It’s probably fair to say that 95% of listeners would struggle to engage with Godspeed You! Black Emperor’s uniquely challenging brand of music. In defence of the majority, sprawling, 25 minute long slabs of molten noise that somehow manage to merge modern classical, folk, heavy metal, industrial and progressive rock – often simultaneously – are not exactly the stuff of Radio 2 playlists. Yet to those who ‘get it’, the Montreal collective are performers of rare brilliance, commanding almost slavish devotion, as this sold out show demonstrated.
After an intriguing support act (Xylouris White, a genre mangling collaboration between Greek lute player George Xylouris and Dirty Three drummer Jim White) an ominous electronic drone hums around the packed arena for several minutes in anticipation of the main act arriving on stage. When they do, as usual it’s with zero fanfare or interaction; instead Sophie Trudeau’s violin and Thierry Amar’s double bass slowly but surely build up the atmosphere before the gargantuan guitars and drums of the full band break forth with volcanic force.
Following a 10-year studio hiatus in the wake of 2002’s Yanqui U.X.O album, Godspeed returned in 2012 with ‘Allelujah! Don’t Bend! Ascend! – which showed they had lost none of their ability to come up with bewildering titles as well as extraordinarily powerful music – before waiting just a mere three years to come up with their latest record, Asunder, Sweet and Other Distress. Most of the tonight’s show focuses on this more recent work, with nothing whatsoever from their first incarnation either side of the new millenium, which many fans still consider their halcyon period.
Whatever your thoughts on the respective merits of their back catalogue, Godspeed certainly know how to give an audience their money’s worth. As well as the whole of the new Asunder, Sweet and Other Distress album from start to finish, we also get two entirely new compositions, which bookend a spellbinding Mladic, perhaps the highlight of the evening. A sombre meditation on the infamous Bosnian Serb general, subtle Balkan influences – notably Trudeau’s wonderfully evocative violin playing – adorn the otherwise fearsomely aggressive cacophony, with a visual backdrop of what may or may not be typewritten prison files. Godspeed’s music is largely wordless but it continues to be as explicitly political as you would expect from performers who are in several cases self-proclaimed anarchists. It’s therefore something of a surprise to see the word ‘hope’ projected on the giant screen behind them for the first 20 minutes – clearly not all is lost even in their bleak Quebecois world view.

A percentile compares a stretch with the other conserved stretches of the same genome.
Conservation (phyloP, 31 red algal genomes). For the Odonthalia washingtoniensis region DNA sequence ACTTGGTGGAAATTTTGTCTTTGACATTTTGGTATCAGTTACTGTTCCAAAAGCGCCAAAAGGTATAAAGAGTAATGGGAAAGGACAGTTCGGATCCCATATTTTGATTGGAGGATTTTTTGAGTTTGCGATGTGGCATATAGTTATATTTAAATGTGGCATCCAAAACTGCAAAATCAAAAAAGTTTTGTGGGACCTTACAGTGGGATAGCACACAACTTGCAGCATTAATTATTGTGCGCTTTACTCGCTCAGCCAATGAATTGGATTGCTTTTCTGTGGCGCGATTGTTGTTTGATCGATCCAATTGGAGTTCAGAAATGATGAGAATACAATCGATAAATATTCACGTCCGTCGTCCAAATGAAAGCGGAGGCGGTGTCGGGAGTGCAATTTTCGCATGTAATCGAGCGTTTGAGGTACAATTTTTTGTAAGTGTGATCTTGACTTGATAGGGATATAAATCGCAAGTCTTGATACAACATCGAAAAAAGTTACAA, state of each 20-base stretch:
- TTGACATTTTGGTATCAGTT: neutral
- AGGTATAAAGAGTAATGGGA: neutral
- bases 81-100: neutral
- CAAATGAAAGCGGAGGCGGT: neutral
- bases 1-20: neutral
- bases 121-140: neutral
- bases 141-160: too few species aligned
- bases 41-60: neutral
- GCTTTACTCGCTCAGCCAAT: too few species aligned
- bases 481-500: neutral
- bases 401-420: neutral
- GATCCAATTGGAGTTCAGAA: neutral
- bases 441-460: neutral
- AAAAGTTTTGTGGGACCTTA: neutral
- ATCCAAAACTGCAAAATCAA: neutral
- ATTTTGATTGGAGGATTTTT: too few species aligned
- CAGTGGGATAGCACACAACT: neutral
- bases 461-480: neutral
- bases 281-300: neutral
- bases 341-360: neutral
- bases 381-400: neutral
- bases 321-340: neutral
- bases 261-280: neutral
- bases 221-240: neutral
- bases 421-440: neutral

At maximum volume, with two drummers pounding away like Mordor trolls and a trio of guitarists spitting out shards of febrile feedback, listening to Godspeed is like standing next to a rocket taking off. Yet as staggering as this vast sound is, they’re equally compelling in their quieter moments. Towards the end of the show, group leader Efrim Zenuck gently strokes the edges of a cymbal with a microphone to create barely perceptible shivers of static, while Trudeau’s violin is frequently beautiful; a post-rock Yehudi Menuhin who commands her instrument with great panache and sensitivity.
At times it seems like chaos reigns, but everything Godspeed do is meticulously crafted, with variations of mood and tempo like the movements of a symphony. The end result is a sonic experience so overwhelming that the audience at the Shepherd’s Bush Empire is reduced to a state of catatonic awe, and as this astonishing act silently depart the stage after two hours of relentless assault, you are left feeling emotionally drained yet with a strange residual sense of joy.